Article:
Methods: The National Cancer Database was used to identify 28,591 women with stage I-III, T1-T3, N1, HR+, HER2- breast cancer and a RS ≤ 25 between 2010 and 2016. Univariate and multivariate analyses were used to identify variables correlating with chemotherapy use and 5-year survival. Subgroup analysis was performed to discern patients in whom the use of adjuvant chemotherapy correlated with better survival.

Results: A 35% decline in chemotherapy use was observed from 2010 to 2016. Patients with younger age, higher RS, larger tumors and more positive lymph nodes, and those treated by mastectomy, axillary lymph node dissection and radiation, were more likely to receive chemotherapy. Chemotherapy use was associated with an improved 5-year survival (HR = 1.63, 95% CI 1.28-2.07). Upon subgroup analysis, this association was lost in patients > 70 years and those with a RS ≤ 11, while patients ≤ 70 with a RS of 12-25 treated with chemotherapy had an absolute 5-year survival advantage of 3.0% (HR = 1.91, 95% CI 1.42-2.57).

Conclusion: Clinicians should be cautious when considering omission of adjuvant chemotherapy in patients ≤ 70 years, with HR+, HER2-, N1 tumors and a RS 12-25, at least until the results of the anticipated RxPONDER trial become available.
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http://dx.doi.org/10.1007/s10549-020-05971-1DOI Listing
February 2021

The Long-Term Impact of Severe Burn Trauma on Musculoskeletal Health.

J Burn Care Res 2018 10;39(6):869-880

Shriners Hospitals for Children - Galveston, Galveston, Texas.

Severe burn injury causes a profound stress response that leads to muscle and bone cachexia. Evidence suggests that these deficits persist for several months or even years after injury and are associated with growth delay, increased incidence of fractures, and increased hospital admissions for musculoskeletal disorders. Thus, there is an overwhelming need to determine the optimal acute and rehabilitative strategies to mitigate these deficits and improve quality of life for burn survivors. To date, there is limited research on the long-term impact of cachexia on functional performance and overall health, as well as on the lasting impact of pharmacological, nutritional, and exercise interventions. The aim of this review is to emphasize the long-term consequences of musculoskeletal cachexia and determine the best evidence-based strategies to attenuate it. We also underline important knowledge gaps that need to be addressed in order to improve care of burn survivors.
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http://dx.doi.org/10.1093/jbcr/iry035DOI Listing
http://www.ncbi.nlm.nih.gov/pmc/articles/PMC6198740PMC
October 2018

Determinants of skeletal muscle protein turnover following severe burn trauma in children.

Clin Nutr 2019 06 4;38(3):1348-1354. Epub 2018 Jun 4.

Department of Surgery, University of Texas Medical Branch, Galveston, TX, USA; Metabolism Unit, Shriners Hospitals for Children, Galveston, Texas, USA.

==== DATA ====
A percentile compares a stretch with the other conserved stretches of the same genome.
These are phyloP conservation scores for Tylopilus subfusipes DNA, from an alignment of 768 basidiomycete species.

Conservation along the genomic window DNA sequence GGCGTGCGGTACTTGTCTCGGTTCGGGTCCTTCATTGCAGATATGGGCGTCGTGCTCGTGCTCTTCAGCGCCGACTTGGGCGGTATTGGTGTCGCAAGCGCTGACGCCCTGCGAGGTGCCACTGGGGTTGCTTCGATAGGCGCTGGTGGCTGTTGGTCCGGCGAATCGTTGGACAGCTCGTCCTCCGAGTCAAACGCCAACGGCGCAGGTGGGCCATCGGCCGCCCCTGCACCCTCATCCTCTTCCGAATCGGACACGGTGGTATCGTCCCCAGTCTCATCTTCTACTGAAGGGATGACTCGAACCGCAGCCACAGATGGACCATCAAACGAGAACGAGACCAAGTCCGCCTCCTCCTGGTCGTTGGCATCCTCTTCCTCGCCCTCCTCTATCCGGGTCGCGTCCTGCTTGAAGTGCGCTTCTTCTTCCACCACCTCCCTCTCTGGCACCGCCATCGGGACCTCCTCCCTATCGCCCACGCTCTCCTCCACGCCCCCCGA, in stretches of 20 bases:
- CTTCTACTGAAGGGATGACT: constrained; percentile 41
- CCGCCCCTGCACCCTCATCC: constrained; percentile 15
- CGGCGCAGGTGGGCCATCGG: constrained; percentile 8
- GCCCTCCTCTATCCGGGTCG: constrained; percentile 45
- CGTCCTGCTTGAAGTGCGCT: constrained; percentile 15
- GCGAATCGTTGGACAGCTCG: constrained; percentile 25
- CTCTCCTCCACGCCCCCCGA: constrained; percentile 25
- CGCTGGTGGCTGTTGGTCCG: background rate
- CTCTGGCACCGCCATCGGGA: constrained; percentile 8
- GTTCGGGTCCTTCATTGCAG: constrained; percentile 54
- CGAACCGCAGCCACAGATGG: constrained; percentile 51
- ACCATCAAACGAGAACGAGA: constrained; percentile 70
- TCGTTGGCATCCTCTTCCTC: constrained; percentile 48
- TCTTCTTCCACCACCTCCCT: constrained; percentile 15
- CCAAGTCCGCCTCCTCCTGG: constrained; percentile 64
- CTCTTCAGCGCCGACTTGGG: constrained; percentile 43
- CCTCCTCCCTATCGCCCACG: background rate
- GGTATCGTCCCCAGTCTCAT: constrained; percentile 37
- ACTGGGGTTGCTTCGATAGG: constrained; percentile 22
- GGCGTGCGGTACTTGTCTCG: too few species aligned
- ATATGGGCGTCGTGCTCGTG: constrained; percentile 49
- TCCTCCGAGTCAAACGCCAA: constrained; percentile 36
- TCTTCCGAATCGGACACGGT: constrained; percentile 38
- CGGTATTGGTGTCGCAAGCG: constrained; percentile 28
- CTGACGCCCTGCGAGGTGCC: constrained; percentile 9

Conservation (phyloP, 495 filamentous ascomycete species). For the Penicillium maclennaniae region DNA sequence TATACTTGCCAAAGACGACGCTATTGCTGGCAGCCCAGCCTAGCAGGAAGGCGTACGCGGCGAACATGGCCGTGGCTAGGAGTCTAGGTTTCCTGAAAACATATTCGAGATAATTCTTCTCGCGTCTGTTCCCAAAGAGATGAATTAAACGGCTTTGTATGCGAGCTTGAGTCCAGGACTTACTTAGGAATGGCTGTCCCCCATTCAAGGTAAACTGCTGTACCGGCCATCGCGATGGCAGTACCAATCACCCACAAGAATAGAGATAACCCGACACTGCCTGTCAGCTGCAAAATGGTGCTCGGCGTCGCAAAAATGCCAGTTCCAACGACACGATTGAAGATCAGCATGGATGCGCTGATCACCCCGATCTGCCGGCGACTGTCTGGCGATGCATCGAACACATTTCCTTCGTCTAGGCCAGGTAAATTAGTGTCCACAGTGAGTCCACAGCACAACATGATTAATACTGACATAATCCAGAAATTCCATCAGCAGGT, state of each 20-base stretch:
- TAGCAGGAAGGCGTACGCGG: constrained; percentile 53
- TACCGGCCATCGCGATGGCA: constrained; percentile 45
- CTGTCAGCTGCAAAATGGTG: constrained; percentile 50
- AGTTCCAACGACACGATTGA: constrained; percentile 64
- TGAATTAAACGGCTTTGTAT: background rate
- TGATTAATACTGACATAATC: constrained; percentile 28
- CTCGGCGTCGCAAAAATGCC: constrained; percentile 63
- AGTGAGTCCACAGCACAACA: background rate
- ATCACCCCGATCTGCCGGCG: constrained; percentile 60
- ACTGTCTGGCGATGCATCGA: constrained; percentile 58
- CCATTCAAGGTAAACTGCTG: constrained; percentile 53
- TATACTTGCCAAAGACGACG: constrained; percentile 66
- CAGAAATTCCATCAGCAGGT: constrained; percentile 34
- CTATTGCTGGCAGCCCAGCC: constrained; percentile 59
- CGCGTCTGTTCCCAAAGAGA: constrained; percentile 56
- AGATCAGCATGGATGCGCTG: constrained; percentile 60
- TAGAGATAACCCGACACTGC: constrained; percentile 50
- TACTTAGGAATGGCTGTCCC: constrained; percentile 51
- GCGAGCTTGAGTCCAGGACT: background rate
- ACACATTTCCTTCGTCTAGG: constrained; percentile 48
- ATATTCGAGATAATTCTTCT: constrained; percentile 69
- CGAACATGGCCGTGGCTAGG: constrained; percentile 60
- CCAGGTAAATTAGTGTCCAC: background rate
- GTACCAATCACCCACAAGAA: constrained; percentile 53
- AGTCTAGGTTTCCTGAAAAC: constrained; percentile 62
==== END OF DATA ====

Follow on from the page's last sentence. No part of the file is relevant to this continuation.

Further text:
Background & Aims: Burns remain the fifth cause of non-fatal pediatric injuries globally, with muscle cachexia being a hallmark of the stress response to burns. Burn-induced muscle wasting is associated with morbidity, yet the determinants of muscle protein catabolism in response to burn trauma remains unclear. Our objective was to determine the effect of patient and injury characteristics on muscle protein kinetics in burn patients.

Methods: This retrospective, observational study was performed using protein kinetic data from pediatric patients who had severe burns (>30% of the total body surface area burned) and underwent cross-limb stable isotope infusions between 1999 and 2008 as part of prospective clinical trials. Mixed multiple regression models were used to assess associations between patient/injury characteristics and muscle protein fractional synthesis rate (FSR), net balance (NB), and rates of phenylalanine appearance (Ra; index of protein breakdown) and disappearance (Rd; index of protein synthesis) across the leg.

Results: A total of 268 patients who underwent 499 studies were analyzed. Increasing time post injury was associated with greater FSR (p < 0.001) and NB (p = 0.01). Males were more catabolic than females (as indicated by lower NB, p = 0.04 and greater Ra, p = 0.008), a consequence of higher protein breakdown rather than lower synthesis. Increasing burn size was associated with higher protein synthesis rate (as indicated by higher FSR, p = 0.019) and higher protein breakdown rates (as indicated by greater Ra, p = 0.001). FSR was negatively associated with age (p < 0.001).

Conclusions: Data from this large patient cohort show that injury severity, sex, and time post injury influence skeletal muscle wasting in burned children. These findings suggest that individual patient characteristics should be considered when devising therapies to improve the acute care and rehabilitation of burn survivors.
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http://dx.doi.org/10.1016/j.clnu.2018.05.027DOI Listing
http://www.ncbi.nlm.nih.gov/pmc/articles/PMC6279601PMC
June 2019